The most straightforward way to interpret our New Testament evidence for positions of church leadership takes “overseer” (Greek episkopos) as interchangeable with the more familiar “elder” (presbyteros), a Greek term for church leaders occur- ring elsewhere in Acts and the epistles (Acts 14:23; 20:17; Titus 1:5; Jas 5:14; 1 Pet 5:1).
What we have in Philippians 1:1 is a reference to two groups of leaders—overseers and deacons—who provided oversight to local Christian congregations during the formative years of early church history.
We are left, once again, though, with a rather puzzling question. Why does Paul make reference to these groups of leaders only in Philippians? The answer: For precisely the same reason that Paul omits “apostle” and refers to himself and Timothy as “slaves”—a reason that arises directly from the social context of the recipients in the town of Philippi and their preoccupation with honorary titles.
Picture the scene when Epaphroditus returned to the colony. The church is abuzz with great anticipation. Epaphroditus has arrived from Rome with a letter from their beloved and esteemed apostle! A solemn hush descends on the community as Epaphroditus stands to read the letter. He begins with the greeting: “Paul and Timothy, slaves of Christ Jesus: To all the saints in Christ Jesus who are in Philippi, including the overseers and deacons.”
One can only imagine the cognitive dissonance that these words would have generated in the minds of the letter’s audience. The Philippians had been socialized from infancy to publicly promote and proclaim their own honors and titles, in order to position themselves as high as possible along the relational hierarchy, relative to others in their social networks.
Paul did precisely the opposite. He intentionally downplayed his own social status and elevated the status of his recipients. By portraying himself not as God’s authoritative apostle but, rather, as Jesus’ abject slave, Paul placed himself on the lowest rung of the social ladder. And by explicitly addressing the leaders of the congregation by their titles, he elevated the recipients of the letter above himself and honored them in the greeting.
Thus, Paul began, at the outset of his letter, to challenge the fixation on titles and status that was so prevalent in the colony, by practicing in his greeting the very relational ethos he would enjoin later in the epistle: “in humility consider others as more important than yourselves” (Phil 2:3). And this is only the beginning of Paul’s epistolary exercise in social engineering, as he proceeded throughout the letter to subvert the values and behaviors that characterized the status-conscious world of Roman Philippi.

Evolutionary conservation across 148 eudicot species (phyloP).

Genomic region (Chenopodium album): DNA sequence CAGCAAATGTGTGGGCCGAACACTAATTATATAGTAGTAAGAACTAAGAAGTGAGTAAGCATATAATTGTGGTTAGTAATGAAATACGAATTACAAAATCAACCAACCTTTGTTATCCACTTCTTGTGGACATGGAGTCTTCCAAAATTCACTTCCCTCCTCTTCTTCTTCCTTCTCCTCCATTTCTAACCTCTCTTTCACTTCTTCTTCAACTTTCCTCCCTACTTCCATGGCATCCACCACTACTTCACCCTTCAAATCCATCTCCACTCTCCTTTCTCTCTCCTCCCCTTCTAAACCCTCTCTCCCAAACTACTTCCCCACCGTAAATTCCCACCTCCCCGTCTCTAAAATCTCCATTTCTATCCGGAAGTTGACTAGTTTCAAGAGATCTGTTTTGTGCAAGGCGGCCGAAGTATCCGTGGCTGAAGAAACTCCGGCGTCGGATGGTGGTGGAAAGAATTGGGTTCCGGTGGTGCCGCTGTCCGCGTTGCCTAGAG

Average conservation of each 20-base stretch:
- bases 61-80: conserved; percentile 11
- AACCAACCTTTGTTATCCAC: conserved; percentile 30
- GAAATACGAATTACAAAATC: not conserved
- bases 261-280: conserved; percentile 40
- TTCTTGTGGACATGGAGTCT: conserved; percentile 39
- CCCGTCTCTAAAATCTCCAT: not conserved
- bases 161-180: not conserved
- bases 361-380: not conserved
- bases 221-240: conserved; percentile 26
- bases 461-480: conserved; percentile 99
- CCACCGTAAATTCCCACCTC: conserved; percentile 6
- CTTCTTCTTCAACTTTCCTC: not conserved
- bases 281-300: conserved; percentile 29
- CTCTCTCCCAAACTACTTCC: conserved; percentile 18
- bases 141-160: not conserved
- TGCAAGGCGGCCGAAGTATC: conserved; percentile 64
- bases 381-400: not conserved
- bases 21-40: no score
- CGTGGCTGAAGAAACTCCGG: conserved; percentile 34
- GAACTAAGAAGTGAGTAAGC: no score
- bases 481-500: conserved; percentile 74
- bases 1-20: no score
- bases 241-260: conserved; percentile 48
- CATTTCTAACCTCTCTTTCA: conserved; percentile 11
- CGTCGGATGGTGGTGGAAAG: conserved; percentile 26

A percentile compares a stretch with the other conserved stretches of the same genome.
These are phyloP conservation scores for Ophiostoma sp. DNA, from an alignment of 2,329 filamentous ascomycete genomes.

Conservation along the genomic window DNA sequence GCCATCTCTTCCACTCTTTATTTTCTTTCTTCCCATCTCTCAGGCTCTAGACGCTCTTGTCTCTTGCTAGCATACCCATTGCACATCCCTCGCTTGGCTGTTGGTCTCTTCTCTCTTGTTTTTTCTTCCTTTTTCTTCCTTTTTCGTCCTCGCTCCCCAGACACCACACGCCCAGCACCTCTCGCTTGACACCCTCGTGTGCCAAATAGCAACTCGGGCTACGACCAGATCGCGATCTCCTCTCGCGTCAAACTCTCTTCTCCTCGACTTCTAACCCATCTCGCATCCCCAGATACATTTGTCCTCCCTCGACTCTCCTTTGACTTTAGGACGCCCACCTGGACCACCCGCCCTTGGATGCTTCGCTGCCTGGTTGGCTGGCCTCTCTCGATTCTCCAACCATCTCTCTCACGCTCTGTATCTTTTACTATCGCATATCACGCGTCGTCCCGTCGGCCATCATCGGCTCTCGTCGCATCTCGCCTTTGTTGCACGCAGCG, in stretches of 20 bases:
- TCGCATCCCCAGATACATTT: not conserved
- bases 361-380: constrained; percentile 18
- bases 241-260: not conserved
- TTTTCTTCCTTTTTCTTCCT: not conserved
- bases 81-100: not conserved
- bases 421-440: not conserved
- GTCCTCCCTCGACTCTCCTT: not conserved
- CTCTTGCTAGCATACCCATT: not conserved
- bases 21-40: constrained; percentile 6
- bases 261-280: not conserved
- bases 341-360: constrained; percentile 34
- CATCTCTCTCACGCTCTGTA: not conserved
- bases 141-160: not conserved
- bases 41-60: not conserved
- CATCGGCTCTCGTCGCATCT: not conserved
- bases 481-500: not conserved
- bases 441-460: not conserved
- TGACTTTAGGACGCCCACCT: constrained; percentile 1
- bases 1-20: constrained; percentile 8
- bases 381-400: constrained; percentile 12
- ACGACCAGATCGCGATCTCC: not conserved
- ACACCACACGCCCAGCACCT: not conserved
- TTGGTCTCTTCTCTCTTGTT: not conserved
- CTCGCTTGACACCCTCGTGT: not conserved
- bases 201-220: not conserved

O’Brien, The Epistle to the Philippians, 45.
 Fee, Paul’s Letter to the Philippians, 62.
 Ibid., 63.
This post is adapted from Embracing Shared Ministry: Power and Status in the Early Church and Why it Matters Today by Joseph H. Hellerman. If you are interested in adopting this book for a college or seminary course, please request a faculty examination copy. We will also consider requests for your blog or media outlets.
Healthy church leadership based on the model of shared ministry in the early church
Social historian and pastor Joe Hellerman addresses issues of power and authority in the church—in the New Testament and in the church today—in a fresh, culturally nuanced way. The local church, Hellerman maintains, should be led and taught by a community of leaders who relate to one another first as brothers and sisters in Christ, and who function only secondarily—and only within the parameters of that primary relational context— as vision-casting, decision-making leaders for the broader church family. Unique among contemporary treatments of servant leadership, Hellerman interprets the biblical materials against the background of ancient Roman cultural values, in order to demonstrate a social context for ministry that will provide healthy checks and balances on the use of pastoral power and authority in our congregations.
“Joseph Hellerman is one of those unique individuals who is equally a scholar and a practitioner. Not only is he an expert on early Christianity, but he is also a longtime pastor, having served in both larger and smaller church contexts. His research and writing always challenge my thinking, as well as offer fresh insights into church life and ministry. Embracing Shared Ministry presents a radical, rediscovered view of community and pastoral leadership for today’s churches. If you are seeking a fresh perspective on pastoral leadership and fellowship, read this book.”
— Gary L McIntosh, PhD, Professor of Christian Ministry and Leadership, Biola University